Amnesty slates Israel and Palestinians in report
BOTH THE Palestinians and Israel have been heavily criticised in a major report issued this week by Amnesty International to mark the 60th anniversary of the International Declaration of Human Rights.
Launching the report, the organisation’s secretary-general Irene Khan said it covered countries all over the world, but noted that in the Middle East the brunt seemed “to fall on civilians taking no part in conflict”.
She said: “Human-rights flashpoints demand immediate action. Injustice, inequality and impunity are the hallmarks of our world today.”
In its Middle East section, the Lon- don report said that both the Palestinians and Israel were guilty of a range of offences, including the targeting of civilians, the use of torture and the denial of economic and social rights.
But Israel appeared to attract most of the criticism, with its actions against Palestinian extremists being blamed for creating political and economic crises in Gaza and the West Bank.
Pinpointing Israel’s actions to prevent Palestinian rocket attacks against Negev townships, Amnesty said that 330 Palestinians, more than half of them civilians, including children, were killed in the first four months of this year.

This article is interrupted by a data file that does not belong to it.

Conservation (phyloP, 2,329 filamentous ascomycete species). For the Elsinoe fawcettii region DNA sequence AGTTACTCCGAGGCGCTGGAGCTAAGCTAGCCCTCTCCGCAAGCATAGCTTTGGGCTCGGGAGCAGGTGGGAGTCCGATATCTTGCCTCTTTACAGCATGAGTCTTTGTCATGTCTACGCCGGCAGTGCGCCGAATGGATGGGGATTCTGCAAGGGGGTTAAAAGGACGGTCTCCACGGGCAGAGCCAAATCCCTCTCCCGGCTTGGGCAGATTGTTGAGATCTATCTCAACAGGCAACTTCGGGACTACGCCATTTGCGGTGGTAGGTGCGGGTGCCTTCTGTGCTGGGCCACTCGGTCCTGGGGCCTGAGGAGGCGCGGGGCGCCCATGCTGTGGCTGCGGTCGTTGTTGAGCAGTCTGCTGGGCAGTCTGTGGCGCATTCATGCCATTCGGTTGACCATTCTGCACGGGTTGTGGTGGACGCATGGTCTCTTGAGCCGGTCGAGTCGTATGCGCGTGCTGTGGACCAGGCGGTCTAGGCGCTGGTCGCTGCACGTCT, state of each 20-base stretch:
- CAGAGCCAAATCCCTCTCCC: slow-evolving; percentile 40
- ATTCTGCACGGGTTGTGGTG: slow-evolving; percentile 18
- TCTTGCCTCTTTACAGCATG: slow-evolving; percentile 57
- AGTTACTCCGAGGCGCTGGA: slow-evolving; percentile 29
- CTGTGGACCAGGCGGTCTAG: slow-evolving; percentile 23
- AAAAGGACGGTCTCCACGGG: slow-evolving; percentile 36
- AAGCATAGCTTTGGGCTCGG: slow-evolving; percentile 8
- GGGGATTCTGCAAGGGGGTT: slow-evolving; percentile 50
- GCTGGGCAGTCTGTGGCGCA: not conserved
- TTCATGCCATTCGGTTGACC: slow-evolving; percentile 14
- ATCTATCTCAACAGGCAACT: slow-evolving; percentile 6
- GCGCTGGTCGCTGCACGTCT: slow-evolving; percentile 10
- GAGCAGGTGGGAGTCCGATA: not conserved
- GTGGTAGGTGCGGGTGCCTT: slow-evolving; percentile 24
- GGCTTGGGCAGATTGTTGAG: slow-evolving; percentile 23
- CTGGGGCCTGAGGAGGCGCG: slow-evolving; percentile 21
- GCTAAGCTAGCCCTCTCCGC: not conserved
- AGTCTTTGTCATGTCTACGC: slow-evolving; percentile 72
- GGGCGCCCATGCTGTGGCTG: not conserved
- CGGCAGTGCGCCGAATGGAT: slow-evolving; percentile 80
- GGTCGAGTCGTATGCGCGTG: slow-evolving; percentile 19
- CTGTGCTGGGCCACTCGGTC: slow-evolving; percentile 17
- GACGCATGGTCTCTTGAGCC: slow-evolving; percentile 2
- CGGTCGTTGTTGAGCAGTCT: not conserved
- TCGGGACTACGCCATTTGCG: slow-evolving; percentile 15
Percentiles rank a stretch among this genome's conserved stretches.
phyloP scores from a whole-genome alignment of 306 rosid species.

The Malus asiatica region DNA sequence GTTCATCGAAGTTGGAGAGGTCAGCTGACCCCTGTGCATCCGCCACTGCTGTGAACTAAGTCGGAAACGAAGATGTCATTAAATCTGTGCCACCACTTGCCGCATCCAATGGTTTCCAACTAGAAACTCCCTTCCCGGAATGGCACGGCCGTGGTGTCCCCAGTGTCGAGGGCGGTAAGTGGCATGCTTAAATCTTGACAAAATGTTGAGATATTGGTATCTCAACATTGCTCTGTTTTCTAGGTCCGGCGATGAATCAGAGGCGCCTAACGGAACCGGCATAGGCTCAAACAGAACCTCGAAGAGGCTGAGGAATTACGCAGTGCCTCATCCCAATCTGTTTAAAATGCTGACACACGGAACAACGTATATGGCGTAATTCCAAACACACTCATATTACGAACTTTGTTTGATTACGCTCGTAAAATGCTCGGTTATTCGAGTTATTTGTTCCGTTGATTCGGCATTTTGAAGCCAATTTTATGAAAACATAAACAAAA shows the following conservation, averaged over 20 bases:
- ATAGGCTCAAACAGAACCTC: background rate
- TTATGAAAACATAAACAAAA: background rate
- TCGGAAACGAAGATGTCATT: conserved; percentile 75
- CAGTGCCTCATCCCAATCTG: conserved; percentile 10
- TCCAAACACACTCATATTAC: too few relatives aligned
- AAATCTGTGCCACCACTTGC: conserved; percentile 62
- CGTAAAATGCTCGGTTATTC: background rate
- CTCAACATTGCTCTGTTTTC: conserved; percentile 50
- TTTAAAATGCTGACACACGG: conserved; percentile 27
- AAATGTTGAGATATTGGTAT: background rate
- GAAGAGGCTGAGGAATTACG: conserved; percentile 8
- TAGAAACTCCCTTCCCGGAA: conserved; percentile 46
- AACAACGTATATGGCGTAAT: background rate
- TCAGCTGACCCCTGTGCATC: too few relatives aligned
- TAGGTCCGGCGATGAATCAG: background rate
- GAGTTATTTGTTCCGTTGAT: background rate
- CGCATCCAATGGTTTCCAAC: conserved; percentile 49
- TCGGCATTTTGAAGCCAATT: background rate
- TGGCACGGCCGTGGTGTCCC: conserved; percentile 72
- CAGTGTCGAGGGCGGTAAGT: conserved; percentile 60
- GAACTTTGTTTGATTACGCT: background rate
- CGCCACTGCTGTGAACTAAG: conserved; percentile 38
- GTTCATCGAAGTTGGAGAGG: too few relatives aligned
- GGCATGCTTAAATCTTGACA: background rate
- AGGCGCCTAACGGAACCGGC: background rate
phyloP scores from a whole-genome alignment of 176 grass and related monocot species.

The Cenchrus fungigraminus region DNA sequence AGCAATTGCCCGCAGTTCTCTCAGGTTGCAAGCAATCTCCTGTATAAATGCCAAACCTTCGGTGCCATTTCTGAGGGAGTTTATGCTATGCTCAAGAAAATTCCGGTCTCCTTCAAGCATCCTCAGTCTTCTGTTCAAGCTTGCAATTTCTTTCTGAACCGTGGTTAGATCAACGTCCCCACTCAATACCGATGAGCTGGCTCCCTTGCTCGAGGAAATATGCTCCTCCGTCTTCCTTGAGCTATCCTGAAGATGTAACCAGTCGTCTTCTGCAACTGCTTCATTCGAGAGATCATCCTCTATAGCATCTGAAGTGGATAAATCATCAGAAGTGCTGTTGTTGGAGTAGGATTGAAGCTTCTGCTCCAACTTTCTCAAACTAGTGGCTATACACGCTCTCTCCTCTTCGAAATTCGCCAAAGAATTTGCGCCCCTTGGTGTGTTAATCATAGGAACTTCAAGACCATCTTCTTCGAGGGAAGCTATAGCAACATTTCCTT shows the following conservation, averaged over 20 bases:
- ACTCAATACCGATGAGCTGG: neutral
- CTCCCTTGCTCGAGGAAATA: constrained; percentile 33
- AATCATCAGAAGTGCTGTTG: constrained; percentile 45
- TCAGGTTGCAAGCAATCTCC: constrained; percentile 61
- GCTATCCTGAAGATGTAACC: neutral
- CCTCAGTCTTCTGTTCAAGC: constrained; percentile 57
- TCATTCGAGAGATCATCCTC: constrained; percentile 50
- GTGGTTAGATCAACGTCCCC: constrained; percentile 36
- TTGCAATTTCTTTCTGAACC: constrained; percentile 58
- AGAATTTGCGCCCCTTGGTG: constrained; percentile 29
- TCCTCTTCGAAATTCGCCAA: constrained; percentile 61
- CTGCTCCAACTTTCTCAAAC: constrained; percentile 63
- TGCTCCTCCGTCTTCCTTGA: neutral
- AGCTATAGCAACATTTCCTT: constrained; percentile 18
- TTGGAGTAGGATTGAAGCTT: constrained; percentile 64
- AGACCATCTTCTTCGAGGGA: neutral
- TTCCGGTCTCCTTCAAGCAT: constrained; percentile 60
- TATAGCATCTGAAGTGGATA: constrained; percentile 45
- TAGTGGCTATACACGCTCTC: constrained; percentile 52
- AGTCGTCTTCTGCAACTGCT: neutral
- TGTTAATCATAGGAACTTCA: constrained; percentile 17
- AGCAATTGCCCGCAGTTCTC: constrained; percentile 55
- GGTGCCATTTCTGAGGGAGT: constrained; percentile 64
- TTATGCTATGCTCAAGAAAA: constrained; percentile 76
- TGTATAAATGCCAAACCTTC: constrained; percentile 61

In the same period, 14 Israeli civilians and nine soldiers were killed in attacks by Palestinian armed groups using “home-made” Kassam rockets.
The human-rights situation in the Israeli-occupied Palestinian territories was “dire”, Amnesty said.
“The Israeli authorities continue to expand illegal settlements in the West Bank, demolish Palestinian homes in East Jerusalem, the Jordan Valley and elsewhere and more than 500 military roadblocks continued to impede the movement of Palestinians.”
In Gaza, the Israeli blockade “had an increasingly disastrous impact” on its 1.5 million-strong population.
Methods used by Israel to interrogate suspected terrorists breached human-rights codes, said the report. They included “beating, lying in pain- ful positions for prolonged periods and threats to harm the detainee’s relatives”.
I n the Palestinian Authority, Amnesty said that inter-factional political violence had escalated “dramatically” over the past year, with both Palestine president Mahmoud Abbas’s Fatah party and Hamas “committing grave human-rights abuses, including killings, arbitrary detention and torture”.
More than 300 Palestinians were killed in the fighting between the two groups and the “climate of lawlessness and impunity”, had escalated. There were cases of Hamas gunmen throwing Fatah officials and supporters from buildings.